By Abhishek Jha:
If you move around Delhi, the one advertisement that you are bound to notice informs you about the Swachh Delhi App, which allows any smartphone-savvy person like me to ask the government to clean the city. Launched on the 16th of November, 2015, the app was to assist the Swachh Delhi Abhiyan (Clean Delhi Campaign, a week-long drive started on November 22 that was extended by 10 days). There weren’t even any political hurdles to get the plan rolling, although the three Municipal Corporations of Delhi are headed by the BJP and they, of course, don’t see eye-to-eye with the Kejriwal government.
Stories of the app’s ‘massive’ success have made news in the past month.
However, the purpose of the App was to only make us feel a part of the campaign, reminiscent of the Prime Minister’s nomination of celebrities for participating in the Swachh Bharat Abhiyan, while it was understood that our duty was only to complain. At the touch of the button, the headache, as we love to say, was theirs.
This then is a one of its kind awareness drive. The kind that looks good on a politician’s and a city’s CV.
There is another drive that the MCDs, the North Delhi Municipal Corporation, and the Delhi Cantonment Board were directed to carry out by the Delhi High Court on the 23rd of September this year within 2 months of the said date – namely the survey of manual scavengers in the National Capital Territory. Some of the people meant to be covered by this survey are those cleaning your drains as part of the Swachh Delhi/Bharat Abhiyan and could qualify as manual scavengers. But in stark contrast to the information about the App and the ‘Abhiyans’, one has hardly heard about this survey.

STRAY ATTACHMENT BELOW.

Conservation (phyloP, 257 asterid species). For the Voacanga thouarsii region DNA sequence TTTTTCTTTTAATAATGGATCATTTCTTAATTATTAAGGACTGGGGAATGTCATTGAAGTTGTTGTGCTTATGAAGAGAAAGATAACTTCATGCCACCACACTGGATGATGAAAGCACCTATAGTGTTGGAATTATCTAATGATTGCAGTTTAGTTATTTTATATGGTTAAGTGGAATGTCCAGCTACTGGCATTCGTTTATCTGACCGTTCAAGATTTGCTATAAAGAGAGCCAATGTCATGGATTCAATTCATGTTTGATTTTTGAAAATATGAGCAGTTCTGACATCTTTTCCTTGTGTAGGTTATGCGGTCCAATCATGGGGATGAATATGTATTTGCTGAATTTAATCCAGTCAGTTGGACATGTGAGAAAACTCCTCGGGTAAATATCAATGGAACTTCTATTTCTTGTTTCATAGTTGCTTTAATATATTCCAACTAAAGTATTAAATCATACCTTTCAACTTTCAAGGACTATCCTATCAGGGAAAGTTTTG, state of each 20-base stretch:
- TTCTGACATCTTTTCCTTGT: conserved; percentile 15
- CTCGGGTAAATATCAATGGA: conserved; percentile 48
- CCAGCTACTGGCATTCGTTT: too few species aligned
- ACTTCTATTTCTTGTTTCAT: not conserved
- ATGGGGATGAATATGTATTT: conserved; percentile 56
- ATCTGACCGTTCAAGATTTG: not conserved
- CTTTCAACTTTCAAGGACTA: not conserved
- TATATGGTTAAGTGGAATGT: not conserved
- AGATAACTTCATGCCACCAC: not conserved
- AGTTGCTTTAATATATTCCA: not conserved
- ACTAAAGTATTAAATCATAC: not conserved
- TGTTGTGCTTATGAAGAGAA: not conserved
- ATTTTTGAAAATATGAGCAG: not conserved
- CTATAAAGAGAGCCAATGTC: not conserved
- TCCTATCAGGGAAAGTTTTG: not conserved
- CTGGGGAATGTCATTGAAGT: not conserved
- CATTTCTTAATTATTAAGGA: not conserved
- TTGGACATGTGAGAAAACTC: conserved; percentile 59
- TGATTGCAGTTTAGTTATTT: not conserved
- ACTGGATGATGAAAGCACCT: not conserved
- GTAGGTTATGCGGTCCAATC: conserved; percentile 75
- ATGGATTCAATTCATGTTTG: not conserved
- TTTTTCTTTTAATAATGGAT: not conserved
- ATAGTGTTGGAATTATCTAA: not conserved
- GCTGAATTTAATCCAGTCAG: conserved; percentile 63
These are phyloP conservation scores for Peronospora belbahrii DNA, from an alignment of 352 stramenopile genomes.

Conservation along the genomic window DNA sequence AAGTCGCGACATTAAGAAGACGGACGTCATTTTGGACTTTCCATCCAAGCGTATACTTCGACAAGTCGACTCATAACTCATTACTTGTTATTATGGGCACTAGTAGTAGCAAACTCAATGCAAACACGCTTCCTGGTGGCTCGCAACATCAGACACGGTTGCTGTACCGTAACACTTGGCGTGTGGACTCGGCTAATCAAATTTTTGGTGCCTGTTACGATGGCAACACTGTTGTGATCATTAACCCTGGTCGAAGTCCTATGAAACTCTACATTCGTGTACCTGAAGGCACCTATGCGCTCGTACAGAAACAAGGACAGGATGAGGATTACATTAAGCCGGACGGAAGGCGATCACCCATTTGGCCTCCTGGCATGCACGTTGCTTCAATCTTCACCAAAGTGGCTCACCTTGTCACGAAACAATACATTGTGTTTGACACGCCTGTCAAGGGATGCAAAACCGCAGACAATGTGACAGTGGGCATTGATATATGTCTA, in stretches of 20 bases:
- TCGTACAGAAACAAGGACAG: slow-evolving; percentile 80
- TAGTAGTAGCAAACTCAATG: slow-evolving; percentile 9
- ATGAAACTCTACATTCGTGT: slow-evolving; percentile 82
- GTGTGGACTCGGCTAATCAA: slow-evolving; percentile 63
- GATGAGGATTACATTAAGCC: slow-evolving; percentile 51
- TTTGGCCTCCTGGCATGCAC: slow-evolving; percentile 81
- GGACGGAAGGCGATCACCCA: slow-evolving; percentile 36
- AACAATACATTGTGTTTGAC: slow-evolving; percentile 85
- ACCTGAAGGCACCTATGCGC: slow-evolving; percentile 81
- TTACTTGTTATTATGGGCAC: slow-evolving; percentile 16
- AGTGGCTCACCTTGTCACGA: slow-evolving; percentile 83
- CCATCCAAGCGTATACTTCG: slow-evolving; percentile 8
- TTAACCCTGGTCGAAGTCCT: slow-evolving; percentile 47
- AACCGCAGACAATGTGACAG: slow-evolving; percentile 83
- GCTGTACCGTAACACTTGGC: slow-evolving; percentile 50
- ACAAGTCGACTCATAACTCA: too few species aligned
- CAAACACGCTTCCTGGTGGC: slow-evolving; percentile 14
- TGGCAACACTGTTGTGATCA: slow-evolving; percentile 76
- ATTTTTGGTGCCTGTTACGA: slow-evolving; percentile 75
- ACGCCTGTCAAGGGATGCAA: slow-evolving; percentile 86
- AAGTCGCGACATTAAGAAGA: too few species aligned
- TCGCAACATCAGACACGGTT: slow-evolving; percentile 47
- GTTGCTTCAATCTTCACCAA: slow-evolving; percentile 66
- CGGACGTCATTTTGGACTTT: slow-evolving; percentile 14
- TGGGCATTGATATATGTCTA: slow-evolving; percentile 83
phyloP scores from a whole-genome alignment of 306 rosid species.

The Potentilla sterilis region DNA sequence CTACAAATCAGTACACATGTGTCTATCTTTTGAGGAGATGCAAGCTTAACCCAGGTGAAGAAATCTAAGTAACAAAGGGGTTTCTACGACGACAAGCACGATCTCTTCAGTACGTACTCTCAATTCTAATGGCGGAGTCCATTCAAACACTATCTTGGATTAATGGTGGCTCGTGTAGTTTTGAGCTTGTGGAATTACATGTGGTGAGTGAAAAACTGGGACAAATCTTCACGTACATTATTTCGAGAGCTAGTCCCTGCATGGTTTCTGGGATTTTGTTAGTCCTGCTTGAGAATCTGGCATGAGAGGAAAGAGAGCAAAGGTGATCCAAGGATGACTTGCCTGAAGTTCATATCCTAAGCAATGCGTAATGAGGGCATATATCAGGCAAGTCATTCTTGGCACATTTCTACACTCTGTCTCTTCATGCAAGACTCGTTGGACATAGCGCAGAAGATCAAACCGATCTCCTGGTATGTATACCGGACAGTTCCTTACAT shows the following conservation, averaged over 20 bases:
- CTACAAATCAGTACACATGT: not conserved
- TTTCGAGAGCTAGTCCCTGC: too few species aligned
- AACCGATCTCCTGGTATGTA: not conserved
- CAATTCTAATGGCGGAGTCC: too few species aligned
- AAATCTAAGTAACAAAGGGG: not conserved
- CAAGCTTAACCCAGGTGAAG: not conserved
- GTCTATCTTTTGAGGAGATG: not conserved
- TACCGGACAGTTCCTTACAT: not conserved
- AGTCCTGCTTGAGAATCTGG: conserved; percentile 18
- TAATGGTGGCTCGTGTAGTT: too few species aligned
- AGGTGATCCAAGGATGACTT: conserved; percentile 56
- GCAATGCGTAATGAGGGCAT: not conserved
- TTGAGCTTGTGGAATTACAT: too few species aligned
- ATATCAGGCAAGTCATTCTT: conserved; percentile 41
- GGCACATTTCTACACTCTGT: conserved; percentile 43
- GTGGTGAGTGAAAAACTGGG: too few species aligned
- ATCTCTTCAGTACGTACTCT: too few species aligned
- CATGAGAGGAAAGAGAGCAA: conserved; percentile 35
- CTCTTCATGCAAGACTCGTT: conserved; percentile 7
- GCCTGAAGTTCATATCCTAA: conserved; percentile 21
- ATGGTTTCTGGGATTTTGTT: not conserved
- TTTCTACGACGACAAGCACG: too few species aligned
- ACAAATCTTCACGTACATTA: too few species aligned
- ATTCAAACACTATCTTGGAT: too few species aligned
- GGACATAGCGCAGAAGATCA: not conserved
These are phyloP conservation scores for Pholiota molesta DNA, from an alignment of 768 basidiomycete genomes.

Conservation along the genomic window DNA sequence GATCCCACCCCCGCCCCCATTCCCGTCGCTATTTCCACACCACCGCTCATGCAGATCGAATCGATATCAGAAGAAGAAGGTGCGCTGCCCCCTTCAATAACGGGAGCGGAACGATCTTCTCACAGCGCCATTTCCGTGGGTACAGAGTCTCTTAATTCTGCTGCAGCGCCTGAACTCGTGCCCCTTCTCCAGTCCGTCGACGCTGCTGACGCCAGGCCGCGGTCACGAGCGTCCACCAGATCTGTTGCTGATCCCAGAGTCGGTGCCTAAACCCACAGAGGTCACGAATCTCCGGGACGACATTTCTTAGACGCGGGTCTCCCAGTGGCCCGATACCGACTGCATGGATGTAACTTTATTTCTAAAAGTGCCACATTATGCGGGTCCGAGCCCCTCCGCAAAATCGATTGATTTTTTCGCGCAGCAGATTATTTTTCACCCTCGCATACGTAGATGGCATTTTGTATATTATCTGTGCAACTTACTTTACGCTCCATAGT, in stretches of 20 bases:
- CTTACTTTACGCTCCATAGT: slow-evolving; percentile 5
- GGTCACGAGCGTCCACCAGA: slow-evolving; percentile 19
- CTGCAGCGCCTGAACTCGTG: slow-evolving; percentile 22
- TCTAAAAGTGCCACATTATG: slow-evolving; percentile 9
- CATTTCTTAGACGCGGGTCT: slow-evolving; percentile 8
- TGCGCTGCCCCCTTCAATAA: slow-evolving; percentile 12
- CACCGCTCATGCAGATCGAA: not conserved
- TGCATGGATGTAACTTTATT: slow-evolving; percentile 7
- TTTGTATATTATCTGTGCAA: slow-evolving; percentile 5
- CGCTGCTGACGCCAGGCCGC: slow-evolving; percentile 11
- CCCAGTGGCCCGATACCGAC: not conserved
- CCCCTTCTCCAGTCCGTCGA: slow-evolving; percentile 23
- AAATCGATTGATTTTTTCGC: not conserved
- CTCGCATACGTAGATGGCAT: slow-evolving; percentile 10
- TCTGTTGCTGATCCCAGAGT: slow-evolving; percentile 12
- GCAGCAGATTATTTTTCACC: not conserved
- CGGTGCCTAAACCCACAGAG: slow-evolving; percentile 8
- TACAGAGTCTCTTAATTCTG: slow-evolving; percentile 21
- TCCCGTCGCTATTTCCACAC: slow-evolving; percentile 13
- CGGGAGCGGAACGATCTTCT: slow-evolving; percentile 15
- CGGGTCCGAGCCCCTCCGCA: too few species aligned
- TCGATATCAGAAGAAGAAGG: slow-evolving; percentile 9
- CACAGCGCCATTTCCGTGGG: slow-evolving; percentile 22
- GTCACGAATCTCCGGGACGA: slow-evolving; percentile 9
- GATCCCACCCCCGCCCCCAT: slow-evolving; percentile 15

A manual scavenger, according to the Prohibition of Employment as Manual Scavengers and Their Rehabilitation Act, 2013, is anybody who is either engaged or employed in “manually cleaning, carrying, disposing of, or otherwise handling in any manner, human excreta” until it has fully decomposed “in such manner as may be prescribed”. The survey of manual scavengers is mandated by the same Act. However, a division Bench of Justice B.D. Ahmed and Justice Sanjeev Sachdeva had observed in September while giving the order that “the very survey required to be carried out under the Act for the purpose of identification of manual scavengers has not been done in terms of the procedure, including content, methodology and timeline as prescribed.”
In late 2010 and early 2011, on the recommendation of the National Advisory Council, modalities of a fresh survey of manual scavengers and their dependents were established. The “Methodology and The Process for The Survey” that were to be followed included a Media Plan and an Awareness Campaign, which included – apart from audio-visual media, print, and outdoor publicity for self-declaration – “in appropriate cases, direct house-to-house visit in bastis of manual scavengers by enumerators, to record their declarations.”
Given that the survey hopes to aid the rehabilitation of these manual scavengers, it should go without saying that it must reach them.
At the Safai Nirikshak Karyalaya at the Ghazipur Dairy Farm, one such survey was to happen between 9 am and 5:30 pm on the 2nd of December this year, a week later than the new deadline set by the HC. However, by half past ten, as I waited, nobody had come forward to declare themselves. The office too had closed by 4 pm.